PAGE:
Gov. Chris Christie exceeded his legal authority when he closed the unpopular Council on Affordable Housing and transferred its key functions to officials who report to him, New Jersey’s Supreme Court ruled Wednesday, a decision the governor labeled activist and arrogant.
In a 5-2 ruling, the justices said eliminating the agency would take an act of the Legislature, which established the council in 1985 to be independent.
Affordable housing advocates say the ruling ensures that decisions will be made by an independent board that takes input from the public.
“It’s a bad idea for policies involving homes for working families, people with special needs and lower-income seniors to be made behind closed doors,” said Adam Gordon, the Fair Share Housing Center lawyer who argued the case before the court.
For now, the housing council remains intact.
“If the Governor and the Legislature wish to abolish COAH, they must take another path,” Chief Justice Stuart Rabner, a Democratic appointee, wrote in a majority opinion.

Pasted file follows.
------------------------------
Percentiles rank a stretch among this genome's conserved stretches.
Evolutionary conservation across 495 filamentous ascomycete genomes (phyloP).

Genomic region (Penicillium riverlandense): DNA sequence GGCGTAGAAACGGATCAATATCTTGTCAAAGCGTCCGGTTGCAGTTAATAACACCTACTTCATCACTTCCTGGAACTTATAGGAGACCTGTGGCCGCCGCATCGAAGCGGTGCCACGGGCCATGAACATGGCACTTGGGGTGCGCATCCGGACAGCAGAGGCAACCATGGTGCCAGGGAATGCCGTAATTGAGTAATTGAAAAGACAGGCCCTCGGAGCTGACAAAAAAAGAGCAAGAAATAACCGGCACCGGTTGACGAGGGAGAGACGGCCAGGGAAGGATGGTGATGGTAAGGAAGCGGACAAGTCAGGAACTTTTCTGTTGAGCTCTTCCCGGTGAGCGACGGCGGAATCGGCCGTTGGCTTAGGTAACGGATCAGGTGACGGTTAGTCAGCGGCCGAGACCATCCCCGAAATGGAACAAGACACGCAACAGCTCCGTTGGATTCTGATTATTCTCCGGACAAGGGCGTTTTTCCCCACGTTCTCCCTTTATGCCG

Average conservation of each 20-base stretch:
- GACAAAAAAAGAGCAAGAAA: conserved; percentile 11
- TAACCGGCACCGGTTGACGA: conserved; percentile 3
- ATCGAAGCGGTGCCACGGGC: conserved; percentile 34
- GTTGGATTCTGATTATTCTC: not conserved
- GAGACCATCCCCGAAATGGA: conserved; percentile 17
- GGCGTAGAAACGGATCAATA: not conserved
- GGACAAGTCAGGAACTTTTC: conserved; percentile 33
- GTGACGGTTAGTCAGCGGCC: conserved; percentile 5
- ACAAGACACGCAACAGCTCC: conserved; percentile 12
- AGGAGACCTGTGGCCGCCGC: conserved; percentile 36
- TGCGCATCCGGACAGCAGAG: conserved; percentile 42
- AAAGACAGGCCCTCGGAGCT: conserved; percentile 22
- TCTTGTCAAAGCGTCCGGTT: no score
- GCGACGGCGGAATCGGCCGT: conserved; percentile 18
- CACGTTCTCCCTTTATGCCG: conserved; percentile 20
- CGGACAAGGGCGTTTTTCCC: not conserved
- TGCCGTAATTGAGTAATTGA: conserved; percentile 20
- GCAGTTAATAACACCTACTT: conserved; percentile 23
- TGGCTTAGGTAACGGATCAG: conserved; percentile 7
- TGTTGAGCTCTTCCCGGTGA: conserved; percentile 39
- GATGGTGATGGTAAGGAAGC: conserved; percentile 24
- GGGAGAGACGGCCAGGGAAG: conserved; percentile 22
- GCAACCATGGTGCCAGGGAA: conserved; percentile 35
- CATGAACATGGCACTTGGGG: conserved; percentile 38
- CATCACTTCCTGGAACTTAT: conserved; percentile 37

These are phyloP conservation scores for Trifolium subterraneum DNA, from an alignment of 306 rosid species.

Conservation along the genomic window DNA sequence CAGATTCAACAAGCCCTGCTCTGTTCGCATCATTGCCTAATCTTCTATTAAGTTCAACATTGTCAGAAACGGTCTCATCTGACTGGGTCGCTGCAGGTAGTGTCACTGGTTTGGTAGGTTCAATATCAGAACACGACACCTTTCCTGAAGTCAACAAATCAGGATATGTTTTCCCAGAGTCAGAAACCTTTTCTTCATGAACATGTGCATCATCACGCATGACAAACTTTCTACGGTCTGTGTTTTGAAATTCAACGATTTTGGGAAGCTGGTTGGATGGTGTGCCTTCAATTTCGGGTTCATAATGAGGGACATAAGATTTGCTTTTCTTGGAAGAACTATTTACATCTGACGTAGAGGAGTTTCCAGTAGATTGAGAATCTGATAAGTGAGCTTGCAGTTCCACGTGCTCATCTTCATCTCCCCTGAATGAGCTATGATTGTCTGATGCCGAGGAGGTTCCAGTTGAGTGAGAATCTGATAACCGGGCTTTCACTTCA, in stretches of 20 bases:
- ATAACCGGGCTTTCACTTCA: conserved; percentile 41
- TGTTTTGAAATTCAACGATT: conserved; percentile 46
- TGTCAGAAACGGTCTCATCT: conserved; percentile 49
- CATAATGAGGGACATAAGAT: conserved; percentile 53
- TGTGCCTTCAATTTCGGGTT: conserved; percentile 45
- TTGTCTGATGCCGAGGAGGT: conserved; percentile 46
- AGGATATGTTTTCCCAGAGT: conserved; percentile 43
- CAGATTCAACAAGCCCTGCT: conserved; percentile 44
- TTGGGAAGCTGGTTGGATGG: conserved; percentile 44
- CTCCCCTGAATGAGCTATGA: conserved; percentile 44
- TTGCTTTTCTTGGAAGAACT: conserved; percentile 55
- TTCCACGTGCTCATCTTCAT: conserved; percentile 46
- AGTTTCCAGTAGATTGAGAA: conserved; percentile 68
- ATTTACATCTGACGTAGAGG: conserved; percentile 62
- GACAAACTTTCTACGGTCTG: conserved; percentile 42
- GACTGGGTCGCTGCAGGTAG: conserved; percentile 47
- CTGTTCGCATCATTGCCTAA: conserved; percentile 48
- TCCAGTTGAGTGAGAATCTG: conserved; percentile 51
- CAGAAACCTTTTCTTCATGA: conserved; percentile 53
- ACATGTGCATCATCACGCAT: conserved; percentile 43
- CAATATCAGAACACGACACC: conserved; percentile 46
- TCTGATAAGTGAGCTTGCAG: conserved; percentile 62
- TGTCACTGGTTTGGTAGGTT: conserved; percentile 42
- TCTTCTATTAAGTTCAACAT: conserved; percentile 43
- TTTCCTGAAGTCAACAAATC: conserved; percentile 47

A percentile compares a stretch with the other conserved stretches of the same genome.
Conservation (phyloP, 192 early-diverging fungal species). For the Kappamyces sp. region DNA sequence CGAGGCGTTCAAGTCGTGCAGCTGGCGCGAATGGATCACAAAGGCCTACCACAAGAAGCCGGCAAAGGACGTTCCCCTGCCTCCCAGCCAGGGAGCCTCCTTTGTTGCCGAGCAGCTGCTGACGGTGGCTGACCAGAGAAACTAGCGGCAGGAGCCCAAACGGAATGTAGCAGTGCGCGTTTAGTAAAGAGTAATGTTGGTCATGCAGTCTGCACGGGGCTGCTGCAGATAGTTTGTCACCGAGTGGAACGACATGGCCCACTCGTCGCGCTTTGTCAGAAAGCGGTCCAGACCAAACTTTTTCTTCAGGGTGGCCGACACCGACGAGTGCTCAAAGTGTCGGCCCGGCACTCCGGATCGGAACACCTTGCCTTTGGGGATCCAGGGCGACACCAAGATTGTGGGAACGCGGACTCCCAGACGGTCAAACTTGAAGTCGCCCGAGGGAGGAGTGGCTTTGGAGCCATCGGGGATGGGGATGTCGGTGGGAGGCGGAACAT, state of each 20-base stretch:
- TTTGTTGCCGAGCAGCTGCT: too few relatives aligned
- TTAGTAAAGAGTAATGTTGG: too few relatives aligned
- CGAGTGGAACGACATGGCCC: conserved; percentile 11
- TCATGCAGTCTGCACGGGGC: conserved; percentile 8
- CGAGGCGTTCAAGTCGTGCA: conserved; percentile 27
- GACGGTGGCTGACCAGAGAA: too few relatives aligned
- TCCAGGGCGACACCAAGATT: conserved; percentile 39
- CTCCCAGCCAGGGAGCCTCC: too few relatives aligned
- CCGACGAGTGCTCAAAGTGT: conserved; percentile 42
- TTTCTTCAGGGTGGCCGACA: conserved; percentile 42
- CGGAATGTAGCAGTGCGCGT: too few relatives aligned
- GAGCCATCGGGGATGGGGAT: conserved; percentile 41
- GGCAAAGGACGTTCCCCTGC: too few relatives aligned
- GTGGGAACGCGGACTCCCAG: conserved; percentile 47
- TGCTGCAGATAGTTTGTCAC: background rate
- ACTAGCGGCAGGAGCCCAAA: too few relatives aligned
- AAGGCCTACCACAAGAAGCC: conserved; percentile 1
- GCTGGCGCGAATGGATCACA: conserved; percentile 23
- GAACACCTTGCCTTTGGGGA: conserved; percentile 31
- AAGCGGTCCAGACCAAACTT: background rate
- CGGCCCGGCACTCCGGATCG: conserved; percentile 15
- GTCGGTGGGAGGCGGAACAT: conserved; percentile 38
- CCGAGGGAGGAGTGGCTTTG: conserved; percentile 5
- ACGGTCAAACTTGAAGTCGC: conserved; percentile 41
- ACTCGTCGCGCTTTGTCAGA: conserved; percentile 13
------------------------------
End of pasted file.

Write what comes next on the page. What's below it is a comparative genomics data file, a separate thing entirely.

The 12-member bipartisan council was created to enforce a series of state Supreme Court rulings that found New Jersey towns have an obligation to provide housing for low- and moderate-income residents.
While progressives hold up those earlier rulings as landmarks to advance fairness to the poor in wealthy suburbs, conservatives see it as social engineering.
“Not surprisingly, this liberal Supreme Court once again ignores that and continues to blindly perpetuate its failed social experiment in housing,” Christie said. “The Chief Justice’s activist opinion arrogantly bolsters another of the failures he and his colleagues have foisted on New Jersey taxpayers.”
“This only steels my determination to continue to fight to bring common sense back to New Jersey’s judiciary,” he said.
Rabner, the target of Christie’s anger, will be up for reappointment next year.